“Many people bring their cats in for decreased appetite, and it often turns out to be an upper respiratory infection,” says Dr. Katy Johnson Nelson, a Virginia-based veterinarian and member of the Iams Pet Wellness Council. “The inflammation and nasal discharge causes a decrease in the functionality of the olfactory senses.” She adds that appetite usually returns to normal once the illness is treated.

But for senior cats, starting around age 11, it’s often just a basic (and permanent) age-related decline. And while it’s unlikely that your cat would let itself starve to death, any level of malnutrition during the senior years is a concern you should try to address.

Tricks for Feeding a Finicky Cat

  • Switch food. Wet/canned food tends to be more pungent than dry food. Or, try mixing some wet food in with your cat’s normal food to give it an added aromatic punch. When switching to a new food, stick to high-quality formulations that are tailored to seniors.
  • Heat the food. In general, heated food tends to be more aromatic than room-temperature food. Take care not to overdo it and risk mouth burns, and avoid using plastic or metal bowls in the microwave.
  • Season the food. Many pet food companies now offer what are generally called “toppers.” They may come as small bits of freeze-dried meats that can be mixed into a bowl of food, or as aromatic, savory sauces that can be poured over dry food. “A lot of these products seem more tailored to dogs,” says Ward, “but I’ve had success using them with cats, so it’s worth a shot.”

Consult Your Veterinarian
As with any change in diet, consult your veterinarian before moving forward. As long as you rule out more serious health causes, an aromatic tweak to the food can usually improve appetite.

Photo: @iStockphoto.com/v777999

How You and Your Cat Can Go Green

With so much focus on the environment these days, cat owners are becoming more and more interested in making environmentally responsible decisions. “I think for all my clients, sustainability takes a backseat to nutrition,” says Dr. Patricia Joyce, a veterinarian at BluePearl Veterinary Partners. “With that said, most pet owners would love to make ethical environmental choices in all aspects of their lives, including what they feed their cats.”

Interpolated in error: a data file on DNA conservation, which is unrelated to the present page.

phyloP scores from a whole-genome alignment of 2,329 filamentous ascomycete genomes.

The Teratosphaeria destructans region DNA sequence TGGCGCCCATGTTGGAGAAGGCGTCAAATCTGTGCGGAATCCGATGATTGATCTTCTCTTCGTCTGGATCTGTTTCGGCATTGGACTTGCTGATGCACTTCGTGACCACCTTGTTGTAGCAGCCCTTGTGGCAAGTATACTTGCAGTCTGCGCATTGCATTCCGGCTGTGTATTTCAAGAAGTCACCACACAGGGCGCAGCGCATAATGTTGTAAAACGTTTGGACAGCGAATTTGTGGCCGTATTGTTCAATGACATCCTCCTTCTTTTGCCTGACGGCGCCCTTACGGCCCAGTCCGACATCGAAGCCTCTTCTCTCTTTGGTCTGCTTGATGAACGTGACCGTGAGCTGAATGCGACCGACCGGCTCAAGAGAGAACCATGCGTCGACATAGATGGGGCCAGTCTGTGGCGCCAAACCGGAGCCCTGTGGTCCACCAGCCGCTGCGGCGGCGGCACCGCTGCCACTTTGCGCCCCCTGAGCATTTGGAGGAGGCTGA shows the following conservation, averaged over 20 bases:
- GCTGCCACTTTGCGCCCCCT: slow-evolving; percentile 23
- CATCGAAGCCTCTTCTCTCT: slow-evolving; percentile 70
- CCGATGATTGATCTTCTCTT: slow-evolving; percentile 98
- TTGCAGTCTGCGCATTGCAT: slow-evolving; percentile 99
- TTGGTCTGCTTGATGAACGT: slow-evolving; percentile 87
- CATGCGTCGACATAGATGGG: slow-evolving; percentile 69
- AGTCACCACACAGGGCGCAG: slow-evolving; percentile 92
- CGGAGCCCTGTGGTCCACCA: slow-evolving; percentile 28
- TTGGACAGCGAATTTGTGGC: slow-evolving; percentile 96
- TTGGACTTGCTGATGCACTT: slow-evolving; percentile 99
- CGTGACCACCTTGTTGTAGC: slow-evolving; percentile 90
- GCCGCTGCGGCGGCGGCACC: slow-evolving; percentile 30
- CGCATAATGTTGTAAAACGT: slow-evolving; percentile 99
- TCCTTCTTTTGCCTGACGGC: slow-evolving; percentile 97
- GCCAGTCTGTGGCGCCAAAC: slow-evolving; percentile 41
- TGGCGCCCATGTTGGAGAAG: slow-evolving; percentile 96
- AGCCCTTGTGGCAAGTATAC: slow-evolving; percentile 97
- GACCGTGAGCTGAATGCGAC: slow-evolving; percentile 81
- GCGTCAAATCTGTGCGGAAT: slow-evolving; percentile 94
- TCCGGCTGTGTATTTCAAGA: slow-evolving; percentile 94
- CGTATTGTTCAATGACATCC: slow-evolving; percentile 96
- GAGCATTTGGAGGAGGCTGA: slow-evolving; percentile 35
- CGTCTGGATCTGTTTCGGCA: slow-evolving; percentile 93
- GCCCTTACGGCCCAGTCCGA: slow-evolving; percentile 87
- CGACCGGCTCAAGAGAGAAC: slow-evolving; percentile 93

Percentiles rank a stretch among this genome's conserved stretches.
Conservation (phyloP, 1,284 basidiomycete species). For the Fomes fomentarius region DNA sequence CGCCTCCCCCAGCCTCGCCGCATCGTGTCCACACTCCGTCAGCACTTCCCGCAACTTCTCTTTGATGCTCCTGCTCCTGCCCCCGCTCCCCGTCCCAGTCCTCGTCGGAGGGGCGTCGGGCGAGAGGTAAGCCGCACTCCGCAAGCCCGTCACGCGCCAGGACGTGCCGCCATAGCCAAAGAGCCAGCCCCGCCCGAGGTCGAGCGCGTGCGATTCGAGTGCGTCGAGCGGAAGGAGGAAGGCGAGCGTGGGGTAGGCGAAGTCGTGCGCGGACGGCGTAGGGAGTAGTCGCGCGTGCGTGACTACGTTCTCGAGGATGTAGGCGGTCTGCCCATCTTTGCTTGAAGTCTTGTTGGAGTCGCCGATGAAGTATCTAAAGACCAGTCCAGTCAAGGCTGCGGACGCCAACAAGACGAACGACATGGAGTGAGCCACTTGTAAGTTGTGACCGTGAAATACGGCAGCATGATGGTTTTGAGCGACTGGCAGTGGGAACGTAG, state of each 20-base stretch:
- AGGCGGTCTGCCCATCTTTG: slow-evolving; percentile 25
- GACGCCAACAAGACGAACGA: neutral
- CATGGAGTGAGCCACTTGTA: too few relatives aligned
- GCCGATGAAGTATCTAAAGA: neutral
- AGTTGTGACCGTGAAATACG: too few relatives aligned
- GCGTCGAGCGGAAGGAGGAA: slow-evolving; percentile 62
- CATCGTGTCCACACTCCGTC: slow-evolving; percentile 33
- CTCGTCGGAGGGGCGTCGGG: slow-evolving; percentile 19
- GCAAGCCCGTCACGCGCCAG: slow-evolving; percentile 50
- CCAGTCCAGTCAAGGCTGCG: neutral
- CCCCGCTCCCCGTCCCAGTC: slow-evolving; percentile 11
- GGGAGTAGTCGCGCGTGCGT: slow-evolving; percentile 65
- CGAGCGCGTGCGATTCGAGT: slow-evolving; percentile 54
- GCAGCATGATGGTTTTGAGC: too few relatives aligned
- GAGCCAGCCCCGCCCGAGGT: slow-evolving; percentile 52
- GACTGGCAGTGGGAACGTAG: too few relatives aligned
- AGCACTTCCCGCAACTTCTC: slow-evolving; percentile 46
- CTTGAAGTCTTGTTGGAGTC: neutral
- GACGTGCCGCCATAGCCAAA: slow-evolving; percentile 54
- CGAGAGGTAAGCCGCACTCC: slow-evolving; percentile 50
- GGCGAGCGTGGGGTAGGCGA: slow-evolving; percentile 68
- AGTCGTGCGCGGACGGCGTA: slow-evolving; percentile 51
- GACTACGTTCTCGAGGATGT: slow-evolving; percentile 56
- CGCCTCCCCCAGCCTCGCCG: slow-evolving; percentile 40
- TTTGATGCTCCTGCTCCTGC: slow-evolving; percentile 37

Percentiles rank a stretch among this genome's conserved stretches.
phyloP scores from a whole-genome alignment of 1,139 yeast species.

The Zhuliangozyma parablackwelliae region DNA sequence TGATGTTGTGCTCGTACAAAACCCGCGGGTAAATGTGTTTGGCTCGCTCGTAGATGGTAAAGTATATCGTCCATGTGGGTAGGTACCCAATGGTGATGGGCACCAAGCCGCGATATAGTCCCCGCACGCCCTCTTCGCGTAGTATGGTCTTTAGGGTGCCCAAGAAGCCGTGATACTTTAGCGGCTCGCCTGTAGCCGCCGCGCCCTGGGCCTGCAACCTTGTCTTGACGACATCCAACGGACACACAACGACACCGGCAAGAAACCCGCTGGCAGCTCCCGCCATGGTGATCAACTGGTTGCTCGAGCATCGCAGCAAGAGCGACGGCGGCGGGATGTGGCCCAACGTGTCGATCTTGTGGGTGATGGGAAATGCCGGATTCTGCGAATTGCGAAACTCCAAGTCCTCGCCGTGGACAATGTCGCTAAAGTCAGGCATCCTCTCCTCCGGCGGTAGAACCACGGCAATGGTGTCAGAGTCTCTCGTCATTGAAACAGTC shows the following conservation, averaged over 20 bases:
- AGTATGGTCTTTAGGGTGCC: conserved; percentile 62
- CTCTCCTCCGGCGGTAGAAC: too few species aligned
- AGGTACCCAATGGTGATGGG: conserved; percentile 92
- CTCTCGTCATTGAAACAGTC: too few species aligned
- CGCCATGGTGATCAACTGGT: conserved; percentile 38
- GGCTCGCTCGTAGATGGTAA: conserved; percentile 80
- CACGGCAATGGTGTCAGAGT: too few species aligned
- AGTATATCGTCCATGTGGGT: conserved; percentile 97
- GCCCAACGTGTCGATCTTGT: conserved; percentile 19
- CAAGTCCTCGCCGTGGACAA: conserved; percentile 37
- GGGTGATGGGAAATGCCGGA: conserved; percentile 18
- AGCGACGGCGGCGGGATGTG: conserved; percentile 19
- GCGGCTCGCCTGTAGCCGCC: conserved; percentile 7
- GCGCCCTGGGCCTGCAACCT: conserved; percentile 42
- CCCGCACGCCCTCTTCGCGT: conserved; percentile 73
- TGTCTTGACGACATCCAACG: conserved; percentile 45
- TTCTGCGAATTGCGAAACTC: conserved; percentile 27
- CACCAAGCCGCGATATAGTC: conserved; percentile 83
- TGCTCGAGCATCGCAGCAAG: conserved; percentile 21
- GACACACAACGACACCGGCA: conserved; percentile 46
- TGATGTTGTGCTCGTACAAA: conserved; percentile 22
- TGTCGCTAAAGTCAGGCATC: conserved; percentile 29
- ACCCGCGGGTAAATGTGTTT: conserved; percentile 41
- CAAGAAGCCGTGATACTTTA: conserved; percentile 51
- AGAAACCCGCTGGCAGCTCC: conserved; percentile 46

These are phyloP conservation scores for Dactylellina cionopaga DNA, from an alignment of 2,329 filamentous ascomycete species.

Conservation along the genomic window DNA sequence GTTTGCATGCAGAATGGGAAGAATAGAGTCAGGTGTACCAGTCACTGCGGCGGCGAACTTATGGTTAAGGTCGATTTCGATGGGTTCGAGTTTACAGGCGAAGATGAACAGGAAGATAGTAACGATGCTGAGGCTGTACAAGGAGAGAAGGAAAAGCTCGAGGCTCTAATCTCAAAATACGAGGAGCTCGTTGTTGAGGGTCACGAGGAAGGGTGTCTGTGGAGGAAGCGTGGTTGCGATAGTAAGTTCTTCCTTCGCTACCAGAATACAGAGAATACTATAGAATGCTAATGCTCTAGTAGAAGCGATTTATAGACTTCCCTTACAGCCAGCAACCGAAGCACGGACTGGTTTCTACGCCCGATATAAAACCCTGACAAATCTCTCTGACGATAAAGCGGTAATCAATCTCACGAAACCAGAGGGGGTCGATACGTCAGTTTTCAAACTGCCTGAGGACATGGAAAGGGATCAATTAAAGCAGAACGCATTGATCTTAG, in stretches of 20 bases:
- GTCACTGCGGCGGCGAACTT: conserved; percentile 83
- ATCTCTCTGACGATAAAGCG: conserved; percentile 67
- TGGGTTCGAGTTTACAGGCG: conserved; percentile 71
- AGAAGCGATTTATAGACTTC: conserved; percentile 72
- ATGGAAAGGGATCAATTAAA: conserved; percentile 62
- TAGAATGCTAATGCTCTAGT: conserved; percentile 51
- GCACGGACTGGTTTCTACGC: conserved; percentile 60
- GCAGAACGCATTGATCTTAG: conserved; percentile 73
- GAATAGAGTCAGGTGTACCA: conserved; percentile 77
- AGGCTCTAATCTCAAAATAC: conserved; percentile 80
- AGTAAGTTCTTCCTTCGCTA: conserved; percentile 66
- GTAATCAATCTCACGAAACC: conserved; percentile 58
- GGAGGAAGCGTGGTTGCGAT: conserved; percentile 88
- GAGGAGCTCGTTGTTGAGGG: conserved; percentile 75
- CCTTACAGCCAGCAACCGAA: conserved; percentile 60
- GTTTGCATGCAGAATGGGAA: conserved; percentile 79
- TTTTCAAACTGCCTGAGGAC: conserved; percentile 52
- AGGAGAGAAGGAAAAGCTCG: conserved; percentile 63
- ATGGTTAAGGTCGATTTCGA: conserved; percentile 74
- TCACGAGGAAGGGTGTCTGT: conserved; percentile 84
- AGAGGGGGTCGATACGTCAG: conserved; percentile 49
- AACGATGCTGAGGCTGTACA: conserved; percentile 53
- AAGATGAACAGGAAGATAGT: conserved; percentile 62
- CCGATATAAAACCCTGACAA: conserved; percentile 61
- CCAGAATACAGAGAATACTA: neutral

The pet food industry is taking note. In a recent survey conducted by the trade magazine Petfood Industry, 62 percent of respondents reported believing that consumers value sustainability and cited consumer demand as one key reason for their operations adopting green practices. Below, Joyce and Virginia-based emergency veterinarian Dr. Katy Nelson weigh in on balancing your cat’s nutritional requirements with environmental responsibility, and other ways to protect the planet while caring for your cat.

Cat Nutritional Needs

Cats are obligate carnivores, subsisting on diets that are high in animal protein. “A cat cannot be a vegetarian, no matter its owner’s preferences,” says Nelson. “Do your research and find a pet food manufacturer that emphasizes humane treatment of its protein sources, but do not force a vegetarian diet on your cat.”

If the resources it requires to bring beef to your pet’s dish offend your sensibilities, fish offers a healthy alternative for cats, and the cat food industry is taking particular pains to make environmentally sound fishing choices. The World Wildlife Fund, for example, is working with some companies to develop a fish sustainability program, making sure products do not include overfished species.

Some protein sources raised on land also leave a relatively small environmental footprint. For example, because of a chicken’s size, transporting it “from farm to fork” results in a substantially smaller amount of greenhouse gas emissions than the transportation of beef does.

Other Ways to Help the Environment

“At the end of the day, the goal is to feed your pet the best-quality food,” says Nelson. “If that’s beef, then it’s beef. You can try to reduce your environmental footprint in other ways that don’t negatively impact your cat’s well-being. Ride your bike rather than drive. Recycle.”

Joyce also suggests using biodegradable kitty litter in place of clay litter, 2 million nonbiodegradable tons of which are currently dumped into landfills each year. And surf the Web to start researching the following nonfood aspects of your cat’s kibble company:

  • Packaging. Look for companies that use renewable or recycled materials for their packaging. For example, some dry cat food now comes in resealable plastic bags that can be returned to the grocery store after use for recycling.